November 2019 ASE Sonographer Volunteer of the Month: Inga Vaitenas, ACS, RCS, RCCS, FASE

By Natalya Read posted 9 days ago

  

Inga_Vaitenas_Pic.jpgWhen and how did you get involved with cardiovascular ultrasound? 

I graduated from Vilnius Medical school in Lithuania with a nursing degree in 1992. I worked as a nurse for almost 6 years.  I loved working in the healthcare field and most importantly helping patients. However, when I immigrated to the United States in 1998 my nursing degree was not accepted here so I decided that it was a good time to make a change in my career. I always found cardiac ultrasound to be extremely fascinating so I quickly enrolled in school for the cardiac technology program.

What is the name and type of facility/institution at which you work, and what is your current position?  

I started my career working in a small private practice but soon realized that I wanted to expand my knowledge. Northwestern Memorial Hospital was the perfect fit for me.  It is an academic institution which has allowed me to grow and learn so much throughout my career.  I’ve been working at NMH for the past 11 years.  With the encouragement of fellow sonographers and physicians, I have obtained my RCCS and ACS credentials. I am a lead sonographer and have many responsibilities, such as education, new technology, training, and research.  I love echocardiography and new technology. I have worked on various research studies that involve strain and 3D imaging and thoroughly enjoy performing the analysis on a variety of patients.

When and how did you get involved with the ASE?

I was encouraged by my Medical Director Dr.Vera Rigolin to get involved with ASE and become a FASE. I have been very fortunate to work with incredible physicians who always encourage continuing education and growth. I became an ASE member in 2012 and a FASE in 2017.  I currently work with two ASE past Presidents, Dr. Vera Rigolin and Dr. James Thomas. They continually update our program with new ideas, protocols and always encourage sonographer involvement.

Why do you volunteer for ASE?

Echo is my passion!  I volunteer for ASE because it is such a wonderful organization. I feel that I’m able to give back to the community from an organization which I’ve learned so much.  Being part of a greater community is satisfying on a variety of levels.  I bring back ideas and shared experiences to other sonographers in the field. 

 

 

What is your current role within ASE? In the past, on what other committees, councils or task forces have you served and what have you done with the local echo society?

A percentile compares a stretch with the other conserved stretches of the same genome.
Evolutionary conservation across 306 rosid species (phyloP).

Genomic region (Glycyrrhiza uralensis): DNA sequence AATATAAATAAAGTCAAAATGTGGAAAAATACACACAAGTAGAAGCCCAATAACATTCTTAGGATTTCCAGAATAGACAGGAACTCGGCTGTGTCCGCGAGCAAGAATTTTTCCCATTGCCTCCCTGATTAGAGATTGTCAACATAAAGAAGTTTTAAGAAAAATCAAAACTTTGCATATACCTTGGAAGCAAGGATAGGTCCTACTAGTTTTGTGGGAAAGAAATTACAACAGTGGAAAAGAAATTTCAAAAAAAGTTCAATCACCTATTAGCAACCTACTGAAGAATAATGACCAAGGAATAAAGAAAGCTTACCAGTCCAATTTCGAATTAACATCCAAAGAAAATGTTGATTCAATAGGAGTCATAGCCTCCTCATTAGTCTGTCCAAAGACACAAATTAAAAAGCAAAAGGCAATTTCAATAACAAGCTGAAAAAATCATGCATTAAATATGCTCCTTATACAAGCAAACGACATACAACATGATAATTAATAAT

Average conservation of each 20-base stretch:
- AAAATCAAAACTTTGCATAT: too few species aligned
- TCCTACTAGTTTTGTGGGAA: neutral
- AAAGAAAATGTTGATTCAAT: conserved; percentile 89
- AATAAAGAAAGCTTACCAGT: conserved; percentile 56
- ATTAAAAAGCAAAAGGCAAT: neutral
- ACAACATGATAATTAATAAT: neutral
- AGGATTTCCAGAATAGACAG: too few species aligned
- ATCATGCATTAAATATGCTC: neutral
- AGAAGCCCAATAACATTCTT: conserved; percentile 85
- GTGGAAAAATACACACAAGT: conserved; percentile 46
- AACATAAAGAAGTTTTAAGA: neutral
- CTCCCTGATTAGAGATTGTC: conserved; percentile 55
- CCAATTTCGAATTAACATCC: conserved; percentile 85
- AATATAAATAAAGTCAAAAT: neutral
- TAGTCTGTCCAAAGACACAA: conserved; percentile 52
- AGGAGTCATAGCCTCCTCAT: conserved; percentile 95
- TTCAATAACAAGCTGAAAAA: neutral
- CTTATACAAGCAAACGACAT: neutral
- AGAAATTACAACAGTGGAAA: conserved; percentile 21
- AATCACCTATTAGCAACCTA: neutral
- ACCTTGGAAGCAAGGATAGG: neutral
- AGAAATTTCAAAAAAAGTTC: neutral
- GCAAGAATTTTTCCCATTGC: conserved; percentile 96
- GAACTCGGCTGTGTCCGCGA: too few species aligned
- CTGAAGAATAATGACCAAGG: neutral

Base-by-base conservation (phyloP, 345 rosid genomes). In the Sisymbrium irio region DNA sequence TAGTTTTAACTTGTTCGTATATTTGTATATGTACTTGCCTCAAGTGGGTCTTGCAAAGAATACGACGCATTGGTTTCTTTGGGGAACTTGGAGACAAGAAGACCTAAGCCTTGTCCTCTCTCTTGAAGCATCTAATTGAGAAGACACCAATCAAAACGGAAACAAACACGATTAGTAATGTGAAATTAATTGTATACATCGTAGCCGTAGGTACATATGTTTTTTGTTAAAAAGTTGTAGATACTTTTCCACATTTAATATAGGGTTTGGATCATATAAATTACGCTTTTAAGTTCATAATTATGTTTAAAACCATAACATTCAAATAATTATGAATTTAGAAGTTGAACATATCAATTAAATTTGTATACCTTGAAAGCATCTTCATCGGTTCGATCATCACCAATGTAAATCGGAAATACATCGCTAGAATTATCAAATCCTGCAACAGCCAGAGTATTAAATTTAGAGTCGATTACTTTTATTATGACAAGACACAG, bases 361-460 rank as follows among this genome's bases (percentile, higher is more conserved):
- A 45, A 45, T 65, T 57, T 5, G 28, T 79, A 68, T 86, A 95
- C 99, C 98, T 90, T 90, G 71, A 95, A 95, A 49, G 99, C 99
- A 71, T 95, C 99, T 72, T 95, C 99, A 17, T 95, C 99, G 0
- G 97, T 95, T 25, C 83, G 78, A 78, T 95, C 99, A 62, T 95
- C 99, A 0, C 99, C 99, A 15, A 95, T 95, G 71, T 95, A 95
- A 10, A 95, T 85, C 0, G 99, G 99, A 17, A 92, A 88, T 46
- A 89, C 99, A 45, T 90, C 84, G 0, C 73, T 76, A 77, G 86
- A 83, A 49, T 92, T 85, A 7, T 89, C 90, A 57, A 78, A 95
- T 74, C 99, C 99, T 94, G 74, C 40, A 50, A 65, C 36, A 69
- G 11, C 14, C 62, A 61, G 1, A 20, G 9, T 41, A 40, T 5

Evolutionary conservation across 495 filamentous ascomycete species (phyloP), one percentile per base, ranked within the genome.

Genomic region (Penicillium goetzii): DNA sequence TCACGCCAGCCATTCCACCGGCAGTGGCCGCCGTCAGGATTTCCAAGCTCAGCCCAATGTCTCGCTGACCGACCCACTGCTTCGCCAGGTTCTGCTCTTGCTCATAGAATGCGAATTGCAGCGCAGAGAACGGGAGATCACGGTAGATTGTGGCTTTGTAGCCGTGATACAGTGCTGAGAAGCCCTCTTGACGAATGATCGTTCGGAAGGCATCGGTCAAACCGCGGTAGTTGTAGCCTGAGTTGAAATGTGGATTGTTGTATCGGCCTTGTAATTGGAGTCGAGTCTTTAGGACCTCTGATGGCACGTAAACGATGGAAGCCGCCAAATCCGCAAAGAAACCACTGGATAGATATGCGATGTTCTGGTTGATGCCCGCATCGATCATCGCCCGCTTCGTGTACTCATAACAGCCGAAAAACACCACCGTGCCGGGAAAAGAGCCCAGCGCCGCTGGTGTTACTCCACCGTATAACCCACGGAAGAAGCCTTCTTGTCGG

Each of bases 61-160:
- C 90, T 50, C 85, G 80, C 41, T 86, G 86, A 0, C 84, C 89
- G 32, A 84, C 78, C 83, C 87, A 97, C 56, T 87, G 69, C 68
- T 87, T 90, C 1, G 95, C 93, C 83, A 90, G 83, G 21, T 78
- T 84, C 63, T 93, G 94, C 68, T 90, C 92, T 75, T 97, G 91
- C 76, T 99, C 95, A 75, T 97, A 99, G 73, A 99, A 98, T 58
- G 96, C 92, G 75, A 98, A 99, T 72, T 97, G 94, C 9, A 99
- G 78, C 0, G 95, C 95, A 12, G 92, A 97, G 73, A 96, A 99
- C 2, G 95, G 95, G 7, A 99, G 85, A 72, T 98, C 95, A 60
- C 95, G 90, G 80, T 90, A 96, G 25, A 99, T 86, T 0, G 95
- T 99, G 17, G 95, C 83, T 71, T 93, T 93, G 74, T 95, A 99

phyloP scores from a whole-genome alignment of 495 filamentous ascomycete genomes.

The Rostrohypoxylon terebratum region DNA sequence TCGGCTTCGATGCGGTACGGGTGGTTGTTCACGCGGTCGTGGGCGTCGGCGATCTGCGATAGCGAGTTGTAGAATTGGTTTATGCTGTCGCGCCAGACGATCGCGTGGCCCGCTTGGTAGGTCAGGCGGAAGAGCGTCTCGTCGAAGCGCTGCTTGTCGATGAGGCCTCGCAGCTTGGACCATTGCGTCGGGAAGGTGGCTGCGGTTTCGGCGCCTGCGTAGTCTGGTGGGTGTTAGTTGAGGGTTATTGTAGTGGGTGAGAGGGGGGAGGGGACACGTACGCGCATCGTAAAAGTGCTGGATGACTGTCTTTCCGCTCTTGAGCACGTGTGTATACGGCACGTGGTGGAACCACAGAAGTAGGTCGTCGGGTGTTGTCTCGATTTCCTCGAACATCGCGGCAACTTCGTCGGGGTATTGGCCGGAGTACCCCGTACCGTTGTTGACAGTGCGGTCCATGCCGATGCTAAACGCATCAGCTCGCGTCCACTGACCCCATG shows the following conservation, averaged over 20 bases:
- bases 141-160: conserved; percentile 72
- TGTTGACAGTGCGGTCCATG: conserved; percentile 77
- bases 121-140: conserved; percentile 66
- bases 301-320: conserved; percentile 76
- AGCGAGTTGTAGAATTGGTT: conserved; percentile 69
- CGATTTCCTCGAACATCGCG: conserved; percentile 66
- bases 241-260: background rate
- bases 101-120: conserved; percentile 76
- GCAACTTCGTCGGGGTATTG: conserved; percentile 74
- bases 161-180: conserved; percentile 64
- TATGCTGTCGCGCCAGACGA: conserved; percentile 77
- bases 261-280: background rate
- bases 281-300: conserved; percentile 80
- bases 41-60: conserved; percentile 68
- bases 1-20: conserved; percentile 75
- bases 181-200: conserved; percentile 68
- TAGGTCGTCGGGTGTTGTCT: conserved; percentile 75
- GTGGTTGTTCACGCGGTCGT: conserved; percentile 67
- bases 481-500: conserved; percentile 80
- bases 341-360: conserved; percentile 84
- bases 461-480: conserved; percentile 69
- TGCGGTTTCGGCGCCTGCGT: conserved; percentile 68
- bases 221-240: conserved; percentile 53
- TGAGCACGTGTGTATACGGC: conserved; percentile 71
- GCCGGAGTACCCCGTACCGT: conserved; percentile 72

I had the opportunity to present at the ASE Learning Lab and the Scientific Sessions.  I love involving myself on task forces and councils.  In the Learning Labs, I enjoy sharing my knowledge of strain and 3D with peers, fellows and physicians.

On a local level I have been presenting at the ASE- Echo Northwestern conference for the past 10 years.  Echo Northwestern is affiliated with ASE and is the longest running echo course in the US…41 years and going strong!   The physicians and sonographers present highly interactive teachings on the basics and advanced echo topics.

What is your advice for members who want to become more involved in their profession or with the ASE?

Attend meetings! Involvement with ASE is a great way to expand your professional network and learn about the newest developments in the field of echocardiography. Never stop learning, make use of the resources within your institution, learn from the physicians and sonographers, and go to your local conferences. 

What is your vision for the future of cardiovascular sonography?  

I think the echocardiography field is extremely interesting and fast-growing. I hope in the future more echo labs will adapt to new technology.  As I promote the incorporation of strain and 3D imaging into everyday scanning with my fellow sonographers, I see the field changing rapidly.  Semi-automated software and better probes have made incorporation easier and more reproducible.  I believe more automation and artificial intelligence will lead to better reproducibility of myocardial strain imaging and 3D volumes.  What is considered advanced imaging now may be considered routine in the future.  

Sonographers will be an integral part of the future of echocardiography.  Advanced cardiac sonographers like myself will help standardize and oversee scanning to assure that the physicians will have the best information, images and interpretation to efficiently make their reports.  The collaboration between sonographer and physician seems unique and synergistic to this cardiac sonography field. 

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